I also equate home with fun and relaxation. Who can be productive when you’re sitting on a comfy couch, under a fuzzy blanket, and listening to the whirr of the newly loaded dishwasher? I can’t. At home, I feel entitled to put off those pesky to-do lists and simply relax. Netflix seems to beckon much louder from home than it does from the library or coffee shop.

I have also found that it is important to physically schedule some writing time into my day. If I say, “I should,” that simply does not give me enough motivation to face the writing. I phrase it as “I am going to write at this time for at least this long,” just like going to work, eating dinner, or working out. It is happening because it is habit and part of the daily schedule. There is no doubt that I have to do it.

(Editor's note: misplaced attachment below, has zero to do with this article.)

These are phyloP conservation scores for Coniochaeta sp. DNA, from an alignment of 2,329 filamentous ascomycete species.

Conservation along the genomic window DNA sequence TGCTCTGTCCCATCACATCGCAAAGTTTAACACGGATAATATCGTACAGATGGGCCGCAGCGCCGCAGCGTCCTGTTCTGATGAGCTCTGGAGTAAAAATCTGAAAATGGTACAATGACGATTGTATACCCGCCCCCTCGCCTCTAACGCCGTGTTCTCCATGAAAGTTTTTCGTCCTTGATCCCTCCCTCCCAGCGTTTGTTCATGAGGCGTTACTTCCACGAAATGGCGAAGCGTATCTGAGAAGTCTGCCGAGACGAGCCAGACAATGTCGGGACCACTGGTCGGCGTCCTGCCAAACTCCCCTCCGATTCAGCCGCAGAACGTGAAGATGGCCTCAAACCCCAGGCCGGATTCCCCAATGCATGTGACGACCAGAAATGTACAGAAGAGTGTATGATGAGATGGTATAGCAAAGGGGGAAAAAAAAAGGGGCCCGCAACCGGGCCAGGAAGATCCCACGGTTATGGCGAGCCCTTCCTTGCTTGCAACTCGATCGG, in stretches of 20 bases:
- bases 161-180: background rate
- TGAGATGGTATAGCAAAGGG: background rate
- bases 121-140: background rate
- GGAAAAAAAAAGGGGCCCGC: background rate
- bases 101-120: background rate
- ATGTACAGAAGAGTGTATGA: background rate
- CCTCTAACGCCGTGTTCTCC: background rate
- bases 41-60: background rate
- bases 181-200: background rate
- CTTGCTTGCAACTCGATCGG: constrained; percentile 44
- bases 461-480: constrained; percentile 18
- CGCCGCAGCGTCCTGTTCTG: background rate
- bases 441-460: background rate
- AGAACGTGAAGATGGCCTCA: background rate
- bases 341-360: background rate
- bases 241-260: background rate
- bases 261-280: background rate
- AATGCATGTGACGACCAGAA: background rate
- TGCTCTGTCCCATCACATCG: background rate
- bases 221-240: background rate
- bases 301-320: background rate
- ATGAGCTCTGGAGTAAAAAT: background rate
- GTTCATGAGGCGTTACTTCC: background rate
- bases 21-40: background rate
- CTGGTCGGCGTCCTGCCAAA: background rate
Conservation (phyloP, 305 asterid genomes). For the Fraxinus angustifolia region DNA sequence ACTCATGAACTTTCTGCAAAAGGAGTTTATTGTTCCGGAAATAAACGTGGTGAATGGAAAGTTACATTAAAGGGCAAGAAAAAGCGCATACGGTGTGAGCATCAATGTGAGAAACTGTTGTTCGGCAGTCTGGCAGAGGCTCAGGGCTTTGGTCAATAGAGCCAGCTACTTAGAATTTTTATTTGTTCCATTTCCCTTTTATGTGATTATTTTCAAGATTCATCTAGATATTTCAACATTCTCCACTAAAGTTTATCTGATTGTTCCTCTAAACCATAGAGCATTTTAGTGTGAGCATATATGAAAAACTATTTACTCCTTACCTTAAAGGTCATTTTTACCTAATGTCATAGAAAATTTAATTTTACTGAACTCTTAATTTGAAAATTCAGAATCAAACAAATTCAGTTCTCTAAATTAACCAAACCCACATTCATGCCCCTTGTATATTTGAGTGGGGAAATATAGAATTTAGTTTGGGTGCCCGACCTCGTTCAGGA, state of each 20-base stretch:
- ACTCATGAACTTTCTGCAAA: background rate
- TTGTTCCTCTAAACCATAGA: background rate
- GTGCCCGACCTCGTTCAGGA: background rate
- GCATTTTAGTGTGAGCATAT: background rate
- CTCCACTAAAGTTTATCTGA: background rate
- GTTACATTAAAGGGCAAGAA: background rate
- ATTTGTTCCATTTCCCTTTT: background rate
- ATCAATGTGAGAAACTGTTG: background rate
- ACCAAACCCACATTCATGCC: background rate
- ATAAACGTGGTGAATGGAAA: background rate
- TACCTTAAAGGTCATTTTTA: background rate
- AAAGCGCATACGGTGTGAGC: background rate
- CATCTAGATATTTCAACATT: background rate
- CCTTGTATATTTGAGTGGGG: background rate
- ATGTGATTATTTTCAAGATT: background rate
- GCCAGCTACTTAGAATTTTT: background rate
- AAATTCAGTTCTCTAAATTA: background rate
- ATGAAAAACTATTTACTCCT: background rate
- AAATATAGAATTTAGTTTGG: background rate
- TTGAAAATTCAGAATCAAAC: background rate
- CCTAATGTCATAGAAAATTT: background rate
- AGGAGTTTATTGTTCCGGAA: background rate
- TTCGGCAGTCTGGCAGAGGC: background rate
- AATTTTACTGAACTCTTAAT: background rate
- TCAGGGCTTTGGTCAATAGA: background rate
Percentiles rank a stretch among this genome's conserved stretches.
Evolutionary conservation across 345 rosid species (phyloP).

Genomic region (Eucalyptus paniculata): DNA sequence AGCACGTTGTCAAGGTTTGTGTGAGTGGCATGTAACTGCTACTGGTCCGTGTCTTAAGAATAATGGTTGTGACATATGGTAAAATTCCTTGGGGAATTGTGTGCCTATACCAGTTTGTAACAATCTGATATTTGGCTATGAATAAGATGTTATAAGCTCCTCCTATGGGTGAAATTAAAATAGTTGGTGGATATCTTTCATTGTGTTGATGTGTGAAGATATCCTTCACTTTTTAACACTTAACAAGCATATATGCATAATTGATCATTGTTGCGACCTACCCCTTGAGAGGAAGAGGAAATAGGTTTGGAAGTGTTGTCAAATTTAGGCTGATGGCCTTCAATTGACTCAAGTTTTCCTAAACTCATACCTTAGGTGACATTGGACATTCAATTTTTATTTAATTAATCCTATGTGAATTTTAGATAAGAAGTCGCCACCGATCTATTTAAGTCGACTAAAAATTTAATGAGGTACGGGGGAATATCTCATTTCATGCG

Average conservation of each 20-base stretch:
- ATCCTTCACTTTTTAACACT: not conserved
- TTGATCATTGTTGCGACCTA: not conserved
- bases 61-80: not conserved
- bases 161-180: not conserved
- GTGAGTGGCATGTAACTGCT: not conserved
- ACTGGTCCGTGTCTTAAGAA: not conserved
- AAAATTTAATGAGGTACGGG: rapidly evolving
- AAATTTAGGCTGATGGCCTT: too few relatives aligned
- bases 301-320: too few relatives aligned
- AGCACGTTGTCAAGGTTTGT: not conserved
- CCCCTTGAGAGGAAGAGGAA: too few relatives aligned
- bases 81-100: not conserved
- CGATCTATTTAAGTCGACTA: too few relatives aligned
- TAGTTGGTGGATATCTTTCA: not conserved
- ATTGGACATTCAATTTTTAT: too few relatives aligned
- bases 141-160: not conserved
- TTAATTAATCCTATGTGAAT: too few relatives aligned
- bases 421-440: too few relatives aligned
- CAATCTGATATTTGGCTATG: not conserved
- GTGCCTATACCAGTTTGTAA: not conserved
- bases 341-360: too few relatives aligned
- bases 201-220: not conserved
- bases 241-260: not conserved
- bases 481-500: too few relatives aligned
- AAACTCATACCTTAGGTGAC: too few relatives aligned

Writing groups on Facebook are also great motivators and reminders that I should be working on my chosen craft. I am hoping Adelie Ink will join the ranks of said pages, but there are a number of great Facebook pages that post daily prompts, helpful articles, and reviews on new books recently published.

The inspiration and means are so easily attainable these days that it’s hard to find excuses NOT to write. I hope this post motivates you to get out, find a quiet nook, and get some writing done! Let me know! I want to hear from you.